GEORGE LYNCH Talks About New Solo Album, Dokken, and the “Dump the Chump” Project

Classic Rock Revisited’s Jeb Wright had a conversation with guitarist George Lynch regarding Lynch’s new solo album, Dokken, and his project called “Dump The Chump”.  They also discussed Lynch’s trying out for Ozzy Osbourne’s solo band.

Check out their conversation below:

Jeb: The album coming out is called “Kill All Control“. It is officially a George Lynch solo album. As I understand it, this was not going to be the case. It was to be a Souls of We album?

George: It was a follow up to “Let the Truth Be Known” but we had some complications in the singer department and our record that was to take five weeks to finish ended up taking two years.

We have four singers on it, which really turned out to be a happy accident. I have no regrets; we made it work. People seem to really dig the record so; somehow, it all seems to have worked out.

Jeb: You play in many styles on the CD. Was that why you used different singers? Could London LeGrand just not pull off what you needed?

George: It wasn’t that. London was in a strange personal space at the time. It was a weird collision of personal events and the fact that we were trying to get the record done. I think London proved he is entirely capable when he came back in the 11th hour and sang “Wicked Witch,” which we made the first single.

Jeb: Did you have people on the list that you were hoping to work with or did it just work out that way?

George: It was all just an unpredictable sequence of events. I just tried to go with the flow. Whatever plan we tried to make fell apart. We made plans and things would happen that no one could have anticipated and we had to start over. That happened over and over again with this album. It was a series of events that no one could have predicted would ever happen. We took all kinds of crazy left and right turns but, at the end of the day, we put everything together in a nice, cohesive way. It was a happy ending to a very convoluted and long process.

Jeb: We have to talk about the song “Son of Scary.” Where did this come?

George: I have always thought about doing something completely new instrumentally, or an instrumental record, which I have never got around too.

The idea to do “Son of Scary” came from a few years ago when Guitar Hero called me and wanted to buy “Mr. Scary” and put it on Guitar Hero. I thought it was an honor that they would do that and I really wanted to see it happen. The thing is, that back in the Dokken days, I was a big proponent of splitting everything up equally. I wrote the song, but I split the credits up equally. I didn’t realize that would give away control of the song as everyone owns it equally. Back in the day, when you’re coming up, you come from nothing and you have nothing, so if somebody wanted to use one of our songs and give us money then, of course, we would have all agreed to that. All these years later, there was one person in the band that, out of spite, wanted to block it, legally, even though they would have gotten a quarter of the money. Guitar Hero got scared away. The only thing left to do was to write another tune, so I got with Fred Coury and went to his studio and recorded “Son of Scary.” The ironic thing is that by the time we got around to doing it, Guitar Hero was out of business.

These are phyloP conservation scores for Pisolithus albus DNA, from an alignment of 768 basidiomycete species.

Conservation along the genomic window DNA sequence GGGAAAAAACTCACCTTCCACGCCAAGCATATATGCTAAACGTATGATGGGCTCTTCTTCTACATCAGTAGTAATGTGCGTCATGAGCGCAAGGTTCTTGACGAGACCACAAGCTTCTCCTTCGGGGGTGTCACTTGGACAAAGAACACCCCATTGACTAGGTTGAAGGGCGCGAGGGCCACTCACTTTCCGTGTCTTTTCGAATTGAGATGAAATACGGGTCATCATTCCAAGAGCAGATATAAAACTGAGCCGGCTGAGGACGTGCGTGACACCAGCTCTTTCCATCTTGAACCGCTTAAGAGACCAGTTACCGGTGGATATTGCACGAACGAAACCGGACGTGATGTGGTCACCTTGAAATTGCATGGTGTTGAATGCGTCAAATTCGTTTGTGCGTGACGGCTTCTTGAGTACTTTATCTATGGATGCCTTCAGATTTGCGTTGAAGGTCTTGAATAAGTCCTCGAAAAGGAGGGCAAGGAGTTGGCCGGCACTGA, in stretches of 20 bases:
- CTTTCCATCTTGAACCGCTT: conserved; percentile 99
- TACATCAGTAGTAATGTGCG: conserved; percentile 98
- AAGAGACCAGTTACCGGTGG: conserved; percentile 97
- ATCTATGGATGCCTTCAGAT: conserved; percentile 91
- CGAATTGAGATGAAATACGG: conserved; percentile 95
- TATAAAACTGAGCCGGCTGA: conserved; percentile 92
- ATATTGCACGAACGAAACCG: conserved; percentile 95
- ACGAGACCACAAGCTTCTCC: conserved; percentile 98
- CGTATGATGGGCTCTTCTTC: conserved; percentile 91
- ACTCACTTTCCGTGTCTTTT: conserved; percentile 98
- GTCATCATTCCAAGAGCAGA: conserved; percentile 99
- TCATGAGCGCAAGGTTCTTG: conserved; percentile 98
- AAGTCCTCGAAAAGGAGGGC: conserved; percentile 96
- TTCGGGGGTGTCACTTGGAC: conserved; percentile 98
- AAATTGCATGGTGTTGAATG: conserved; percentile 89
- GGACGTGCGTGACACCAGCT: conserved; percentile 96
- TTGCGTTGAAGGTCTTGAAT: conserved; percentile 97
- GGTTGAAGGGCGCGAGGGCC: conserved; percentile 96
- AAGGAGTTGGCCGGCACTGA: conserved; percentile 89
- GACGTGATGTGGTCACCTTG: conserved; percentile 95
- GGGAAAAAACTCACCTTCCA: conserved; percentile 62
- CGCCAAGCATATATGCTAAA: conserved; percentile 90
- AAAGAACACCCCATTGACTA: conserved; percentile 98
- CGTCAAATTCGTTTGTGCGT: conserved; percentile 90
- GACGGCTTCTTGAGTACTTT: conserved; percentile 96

Jeb: When you solo, do you map out the fretboard and decide what to do or is it just all improvisation?

George: I have only done one solo in my life that was premeditated and totally worked out and that was “Tooth and Nail.” I usually just do it by the seat of my pants. I go in the studio and they cue up the track and I start playing. I always tell the engineer to record the first thing I do. They always think you are just warming up and that you’re not quite ready and they will just let you run through the whole song. Usually, my first pass is the best pass. Invariably, I am sweating and I just poured my heart and soul into the solo and I say, “Did you get that?” And he goes, “We weren’t even rolling tape.” Then you spend the next two hours trying to get back to that first inspiration. I can’t tell you how many times that has happened to me.